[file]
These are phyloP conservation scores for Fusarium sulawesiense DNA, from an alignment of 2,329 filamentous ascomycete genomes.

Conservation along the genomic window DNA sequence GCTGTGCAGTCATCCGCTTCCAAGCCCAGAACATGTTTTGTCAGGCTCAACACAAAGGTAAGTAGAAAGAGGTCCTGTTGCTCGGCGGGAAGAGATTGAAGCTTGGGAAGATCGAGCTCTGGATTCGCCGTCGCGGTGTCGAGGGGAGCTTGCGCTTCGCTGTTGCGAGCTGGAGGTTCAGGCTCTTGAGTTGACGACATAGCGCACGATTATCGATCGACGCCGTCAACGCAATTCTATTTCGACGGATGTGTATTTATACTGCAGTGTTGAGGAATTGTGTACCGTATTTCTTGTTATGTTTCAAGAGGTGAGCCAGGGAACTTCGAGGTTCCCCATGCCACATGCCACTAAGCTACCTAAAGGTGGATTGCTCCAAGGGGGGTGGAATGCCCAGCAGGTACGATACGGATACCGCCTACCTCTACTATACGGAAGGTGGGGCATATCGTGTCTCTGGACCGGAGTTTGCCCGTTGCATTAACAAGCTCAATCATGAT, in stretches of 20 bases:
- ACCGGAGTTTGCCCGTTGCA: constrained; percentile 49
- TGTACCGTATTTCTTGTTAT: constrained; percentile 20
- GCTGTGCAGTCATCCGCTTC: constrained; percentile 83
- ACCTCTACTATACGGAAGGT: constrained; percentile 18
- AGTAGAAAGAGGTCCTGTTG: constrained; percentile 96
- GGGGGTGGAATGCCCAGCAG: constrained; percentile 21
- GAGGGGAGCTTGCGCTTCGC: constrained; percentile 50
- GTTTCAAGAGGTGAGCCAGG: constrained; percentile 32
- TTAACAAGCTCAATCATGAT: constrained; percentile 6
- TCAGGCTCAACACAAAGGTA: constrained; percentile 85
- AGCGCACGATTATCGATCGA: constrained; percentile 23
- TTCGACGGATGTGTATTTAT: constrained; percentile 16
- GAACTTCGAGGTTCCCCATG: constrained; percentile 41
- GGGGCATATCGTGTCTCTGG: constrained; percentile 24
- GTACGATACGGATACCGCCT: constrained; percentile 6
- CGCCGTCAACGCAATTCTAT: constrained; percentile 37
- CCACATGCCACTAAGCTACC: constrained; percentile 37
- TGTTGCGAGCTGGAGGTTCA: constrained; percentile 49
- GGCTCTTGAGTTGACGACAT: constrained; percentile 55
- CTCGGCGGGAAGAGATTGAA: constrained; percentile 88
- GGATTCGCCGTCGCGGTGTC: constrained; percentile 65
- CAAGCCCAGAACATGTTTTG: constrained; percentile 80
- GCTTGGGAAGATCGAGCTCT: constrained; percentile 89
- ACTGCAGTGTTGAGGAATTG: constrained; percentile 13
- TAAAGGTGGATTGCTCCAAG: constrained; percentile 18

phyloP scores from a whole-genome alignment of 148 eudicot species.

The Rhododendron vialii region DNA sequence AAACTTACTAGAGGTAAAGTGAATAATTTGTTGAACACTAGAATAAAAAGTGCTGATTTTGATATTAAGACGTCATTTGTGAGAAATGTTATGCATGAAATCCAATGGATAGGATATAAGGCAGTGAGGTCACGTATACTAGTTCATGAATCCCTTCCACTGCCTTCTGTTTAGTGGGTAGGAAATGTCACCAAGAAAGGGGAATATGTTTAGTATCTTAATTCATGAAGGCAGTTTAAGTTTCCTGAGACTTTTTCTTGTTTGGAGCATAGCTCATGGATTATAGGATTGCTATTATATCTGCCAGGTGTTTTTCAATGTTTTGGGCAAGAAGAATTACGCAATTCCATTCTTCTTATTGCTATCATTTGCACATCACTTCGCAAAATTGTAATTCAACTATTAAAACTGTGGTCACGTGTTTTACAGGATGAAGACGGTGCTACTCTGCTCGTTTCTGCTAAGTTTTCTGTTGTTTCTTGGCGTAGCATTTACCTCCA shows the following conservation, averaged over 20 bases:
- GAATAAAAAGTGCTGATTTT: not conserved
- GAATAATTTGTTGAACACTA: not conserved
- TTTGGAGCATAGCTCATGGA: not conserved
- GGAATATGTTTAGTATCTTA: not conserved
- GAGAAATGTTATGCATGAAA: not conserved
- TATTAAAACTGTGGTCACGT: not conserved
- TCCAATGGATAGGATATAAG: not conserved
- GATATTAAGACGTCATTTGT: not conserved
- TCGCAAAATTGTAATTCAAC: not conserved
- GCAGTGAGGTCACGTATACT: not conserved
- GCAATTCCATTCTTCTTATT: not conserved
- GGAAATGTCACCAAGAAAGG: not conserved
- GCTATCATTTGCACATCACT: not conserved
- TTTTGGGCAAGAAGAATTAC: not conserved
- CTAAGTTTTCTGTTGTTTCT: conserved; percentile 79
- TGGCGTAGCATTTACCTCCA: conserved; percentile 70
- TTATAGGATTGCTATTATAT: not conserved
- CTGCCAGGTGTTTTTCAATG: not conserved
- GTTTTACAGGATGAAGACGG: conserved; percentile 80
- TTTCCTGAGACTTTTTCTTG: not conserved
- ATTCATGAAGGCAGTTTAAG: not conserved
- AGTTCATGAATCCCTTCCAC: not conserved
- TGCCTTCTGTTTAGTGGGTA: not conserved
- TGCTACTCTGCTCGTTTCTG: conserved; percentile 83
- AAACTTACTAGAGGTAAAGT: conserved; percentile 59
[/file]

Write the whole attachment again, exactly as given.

These are phyloP conservation scores for Fusarium sulawesiense DNA, from an alignment of 2,329 filamentous ascomycete genomes.

Conservation along the genomic window DNA sequence GCTGTGCAGTCATCCGCTTCCAAGCCCAGAACATGTTTTGTCAGGCTCAACACAAAGGTAAGTAGAAAGAGGTCCTGTTGCTCGGCGGGAAGAGATTGAAGCTTGGGAAGATCGAGCTCTGGATTCGCCGTCGCGGTGTCGAGGGGAGCTTGCGCTTCGCTGTTGCGAGCTGGAGGTTCAGGCTCTTGAGTTGACGACATAGCGCACGATTATCGATCGACGCCGTCAACGCAATTCTATTTCGACGGATGTGTATTTATACTGCAGTGTTGAGGAATTGTGTACCGTATTTCTTGTTATGTTTCAAGAGGTGAGCCAGGGAACTTCGAGGTTCCCCATGCCACATGCCACTAAGCTACCTAAAGGTGGATTGCTCCAAGGGGGGTGGAATGCCCAGCAGGTACGATACGGATACCGCCTACCTCTACTATACGGAAGGTGGGGCATATCGTGTCTCTGGACCGGAGTTTGCCCGTTGCATTAACAAGCTCAATCATGAT, in stretches of 20 bases:
- ACCGGAGTTTGCCCGTTGCA: constrained; percentile 49
- TGTACCGTATTTCTTGTTAT: constrained; percentile 20
- GCTGTGCAGTCATCCGCTTC: constrained; percentile 83
- ACCTCTACTATACGGAAGGT: constrained; percentile 18
- AGTAGAAAGAGGTCCTGTTG: constrained; percentile 96
- GGGGGTGGAATGCCCAGCAG: constrained; percentile 21
- GAGGGGAGCTTGCGCTTCGC: constrained; percentile 50
- GTTTCAAGAGGTGAGCCAGG: constrained; percentile 32
- TTAACAAGCTCAATCATGAT: constrained; percentile 6
- TCAGGCTCAACACAAAGGTA: constrained; percentile 85
- AGCGCACGATTATCGATCGA: constrained; percentile 23
- TTCGACGGATGTGTATTTAT: constrained; percentile 16
- GAACTTCGAGGTTCCCCATG: constrained; percentile 41
- GGGGCATATCGTGTCTCTGG: constrained; percentile 24
- GTACGATACGGATACCGCCT: constrained; percentile 6
- CGCCGTCAACGCAATTCTAT: constrained; percentile 37
- CCACATGCCACTAAGCTACC: constrained; percentile 37
- TGTTGCGAGCTGGAGGTTCA: constrained; percentile 49
- GGCTCTTGAGTTGACGACAT: constrained; percentile 55
- CTCGGCGGGAAGAGATTGAA: constrained; percentile 88
- GGATTCGCCGTCGCGGTGTC: constrained; percentile 65
- CAAGCCCAGAACATGTTTTG: constrained; percentile 80
- GCTTGGGAAGATCGAGCTCT: constrained; percentile 89
- ACTGCAGTGTTGAGGAATTG: constrained; percentile 13
- TAAAGGTGGATTGCTCCAAG: constrained; percentile 18

phyloP scores from a whole-genome alignment of 148 eudicot species.

The Rhododendron vialii region DNA sequence AAACTTACTAGAGGTAAAGTGAATAATTTGTTGAACACTAGAATAAAAAGTGCTGATTTTGATATTAAGACGTCATTTGTGAGAAATGTTATGCATGAAATCCAATGGATAGGATATAAGGCAGTGAGGTCACGTATACTAGTTCATGAATCCCTTCCACTGCCTTCTGTTTAGTGGGTAGGAAATGTCACCAAGAAAGGGGAATATGTTTAGTATCTTAATTCATGAAGGCAGTTTAAGTTTCCTGAGACTTTTTCTTGTTTGGAGCATAGCTCATGGATTATAGGATTGCTATTATATCTGCCAGGTGTTTTTCAATGTTTTGGGCAAGAAGAATTACGCAATTCCATTCTTCTTATTGCTATCATTTGCACATCACTTCGCAAAATTGTAATTCAACTATTAAAACTGTGGTCACGTGTTTTACAGGATGAAGACGGTGCTACTCTGCTCGTTTCTGCTAAGTTTTCTGTTGTTTCTTGGCGTAGCATTTACCTCCA shows the following conservation, averaged over 20 bases:
- GAATAAAAAGTGCTGATTTT: not conserved
- GAATAATTTGTTGAACACTA: not conserved
- TTTGGAGCATAGCTCATGGA: not conserved
- GGAATATGTTTAGTATCTTA: not conserved
- GAGAAATGTTATGCATGAAA: not conserved
- TATTAAAACTGTGGTCACGT: not conserved
- TCCAATGGATAGGATATAAG: not conserved
- GATATTAAGACGTCATTTGT: not conserved
- TCGCAAAATTGTAATTCAAC: not conserved
- GCAGTGAGGTCACGTATACT: not conserved
- GCAATTCCATTCTTCTTATT: not conserved
- GGAAATGTCACCAAGAAAGG: not conserved
- GCTATCATTTGCACATCACT: not conserved
- TTTTGGGCAAGAAGAATTAC: not conserved
- CTAAGTTTTCTGTTGTTTCT: conserved; percentile 79
- TGGCGTAGCATTTACCTCCA: conserved; percentile 70
- TTATAGGATTGCTATTATAT: not conserved
- CTGCCAGGTGTTTTTCAATG: not conserved
- GTTTTACAGGATGAAGACGG: conserved; percentile 80
- TTTCCTGAGACTTTTTCTTG: not conserved
- ATTCATGAAGGCAGTTTAAG: not conserved
- AGTTCATGAATCCCTTCCAC: not conserved
- TGCCTTCTGTTTAGTGGGTA: not conserved
- TGCTACTCTGCTCGTTTCTG: conserved; percentile 83
- AAACTTACTAGAGGTAAAGT: conserved; percentile 59